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I've lost track of how many times a thread on this situation has been started. 46FD04 has the correct solution for 90% of the times this happens. My money is on incorrect dish alignment. It can also be due to equipment failure or bad wiring so don't rule them out completely. Check for dish alignment and obstructions first.

Jesseroberge, please read the installation and dish alignment threads for Bell TV.
 

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It's difficult to say what is wrong with the info given. By the sound of it, snow on the dish is the problem. Assuming the LNB and receiver are OK, it could be snow, some other blockage (like a tree), a needed check switch, bad dish aiming or bad cabling. If the receiver has not been plugged in and connected to a good signal for some time (a week or more,) it could have lost its activation.

Was the "xxxx" on the check switch screen or somewhere else?
 

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Extra Bell TV outlets can be provided by using the other 2 outputs on the 4x4 switch. A lot depends on the switching method. Bell uses voltage levels. If the FTA receiver uses something else then it won't work with a Bell 4x4 switch. There may be ways to rig something up by using a second 4x4 switch and some extra FTA gear but read on.

how can I wire this up so I can get both 82,91 and 110,119,129 on my sv8000 FTA ird without affecting switching on my bell sub system
You can't, at least not legally. Bell uses proprietary encryption that cannot be legally decrypted with non-Bell receivers. If you are looking for some sort of illegal workaround, this is the wrong site. That's against forum rules.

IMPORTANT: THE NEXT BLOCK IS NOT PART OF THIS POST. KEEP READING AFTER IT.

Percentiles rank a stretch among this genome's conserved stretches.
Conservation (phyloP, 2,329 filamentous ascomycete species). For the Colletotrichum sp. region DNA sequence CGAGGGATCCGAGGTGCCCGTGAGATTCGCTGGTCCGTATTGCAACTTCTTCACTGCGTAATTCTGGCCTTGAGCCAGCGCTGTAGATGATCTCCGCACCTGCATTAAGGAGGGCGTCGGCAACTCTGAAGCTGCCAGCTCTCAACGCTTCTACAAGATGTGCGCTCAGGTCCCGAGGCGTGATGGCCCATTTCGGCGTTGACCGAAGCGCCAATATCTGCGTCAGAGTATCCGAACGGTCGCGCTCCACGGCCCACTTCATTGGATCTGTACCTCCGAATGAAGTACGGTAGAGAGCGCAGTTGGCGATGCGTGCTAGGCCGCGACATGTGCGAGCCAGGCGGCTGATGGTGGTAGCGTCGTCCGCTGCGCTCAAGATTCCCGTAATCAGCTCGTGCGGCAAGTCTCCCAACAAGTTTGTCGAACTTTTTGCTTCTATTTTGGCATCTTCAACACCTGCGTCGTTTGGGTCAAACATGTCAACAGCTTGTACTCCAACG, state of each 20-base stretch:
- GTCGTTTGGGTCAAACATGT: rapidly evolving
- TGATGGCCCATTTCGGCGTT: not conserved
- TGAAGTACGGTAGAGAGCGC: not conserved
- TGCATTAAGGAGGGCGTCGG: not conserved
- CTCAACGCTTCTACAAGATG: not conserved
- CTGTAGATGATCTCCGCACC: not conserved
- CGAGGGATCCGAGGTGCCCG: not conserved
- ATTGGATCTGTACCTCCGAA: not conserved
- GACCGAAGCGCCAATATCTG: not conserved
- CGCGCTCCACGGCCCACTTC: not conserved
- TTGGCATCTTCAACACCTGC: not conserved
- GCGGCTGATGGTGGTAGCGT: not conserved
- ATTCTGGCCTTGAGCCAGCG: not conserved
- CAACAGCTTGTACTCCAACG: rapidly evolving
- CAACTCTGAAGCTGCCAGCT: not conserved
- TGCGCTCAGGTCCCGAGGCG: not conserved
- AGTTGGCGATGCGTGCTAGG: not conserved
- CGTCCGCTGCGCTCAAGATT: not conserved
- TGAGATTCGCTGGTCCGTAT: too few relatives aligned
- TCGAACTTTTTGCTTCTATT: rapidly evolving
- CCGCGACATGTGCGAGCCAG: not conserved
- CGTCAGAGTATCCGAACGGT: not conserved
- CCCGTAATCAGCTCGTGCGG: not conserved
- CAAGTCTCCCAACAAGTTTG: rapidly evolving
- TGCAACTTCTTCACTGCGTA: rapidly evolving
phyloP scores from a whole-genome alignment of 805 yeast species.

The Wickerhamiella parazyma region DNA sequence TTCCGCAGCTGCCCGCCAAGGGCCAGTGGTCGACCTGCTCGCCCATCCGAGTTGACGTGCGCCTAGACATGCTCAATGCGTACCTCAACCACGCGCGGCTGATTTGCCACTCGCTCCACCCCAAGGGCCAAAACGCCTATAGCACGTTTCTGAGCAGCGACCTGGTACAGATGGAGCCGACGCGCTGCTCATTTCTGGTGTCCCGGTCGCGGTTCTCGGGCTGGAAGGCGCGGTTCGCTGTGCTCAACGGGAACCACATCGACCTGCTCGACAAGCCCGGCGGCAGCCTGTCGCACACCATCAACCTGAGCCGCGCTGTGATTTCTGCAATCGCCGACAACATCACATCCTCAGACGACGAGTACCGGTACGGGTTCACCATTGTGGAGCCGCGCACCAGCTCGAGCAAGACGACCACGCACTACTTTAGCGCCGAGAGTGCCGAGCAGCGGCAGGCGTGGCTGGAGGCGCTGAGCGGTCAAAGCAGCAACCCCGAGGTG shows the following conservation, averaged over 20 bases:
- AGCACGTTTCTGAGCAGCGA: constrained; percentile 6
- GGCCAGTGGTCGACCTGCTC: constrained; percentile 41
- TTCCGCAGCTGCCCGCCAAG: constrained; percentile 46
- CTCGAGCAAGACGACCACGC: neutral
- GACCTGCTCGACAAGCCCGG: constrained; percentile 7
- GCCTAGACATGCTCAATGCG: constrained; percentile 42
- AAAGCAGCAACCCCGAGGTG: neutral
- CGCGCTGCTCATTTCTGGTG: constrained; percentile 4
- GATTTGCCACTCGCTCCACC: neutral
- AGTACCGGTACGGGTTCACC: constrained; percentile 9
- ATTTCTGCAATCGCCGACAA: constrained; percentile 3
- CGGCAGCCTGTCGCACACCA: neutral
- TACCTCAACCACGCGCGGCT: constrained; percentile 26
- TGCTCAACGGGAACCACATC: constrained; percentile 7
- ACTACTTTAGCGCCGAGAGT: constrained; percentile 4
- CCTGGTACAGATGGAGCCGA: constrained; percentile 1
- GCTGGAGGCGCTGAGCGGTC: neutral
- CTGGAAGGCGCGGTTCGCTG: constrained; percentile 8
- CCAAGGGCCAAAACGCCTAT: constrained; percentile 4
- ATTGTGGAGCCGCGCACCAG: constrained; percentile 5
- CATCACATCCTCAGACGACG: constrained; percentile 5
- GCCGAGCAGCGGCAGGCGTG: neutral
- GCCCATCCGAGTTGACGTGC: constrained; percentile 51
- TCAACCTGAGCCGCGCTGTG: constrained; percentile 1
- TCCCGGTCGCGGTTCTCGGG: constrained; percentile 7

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but you would need a source of Hydro, so that's why the Garage is recommended.
But I don't have a garage. :eek: That statement is incorrect anyway. The switch is fed by receiver output line one using coax and a power inserter. The power inserter can be any where within a reasonable distance. Near the receiver will work. The connection is switch output line 1 > power inserter > receiver. Depending on the layout of the installation, a DPP QUAD might be the better or cheaper option.
 

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Using the 6400, do a check switch with the dish disconnected, connect the dish in the garage, then do another check switch. That may need to be repeated when moving it back. Personally, I would just leave the 6131 in the garage and not bother moving anything. Moving receivers probably puts more wear an tear on them than anything else, especially a PVR. Putting a DPP LNB on the garage dish might be another solution.
 

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Another issue could be lack of DC conductivity which could show up as a check switch failure. The receiver sends DC power to operate the switch and the LNB. If there is too much voltage drop, one or both may fail to operate. In this case, it sounds like the switch is not getting enough voltage.
 

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My info is a little dated but probably good enough. A single LNBs on the 18" dish will get 91 and just the SD channels. A 20" dish with a double LNB or two legacy singles with a switch will get 91 and 82 with all the available channels, both SD and HD. Don't know what you mean by digital LNBF but if it's a DishPro LNB with built in switch then that would be the one to use provided there is a 20" dish.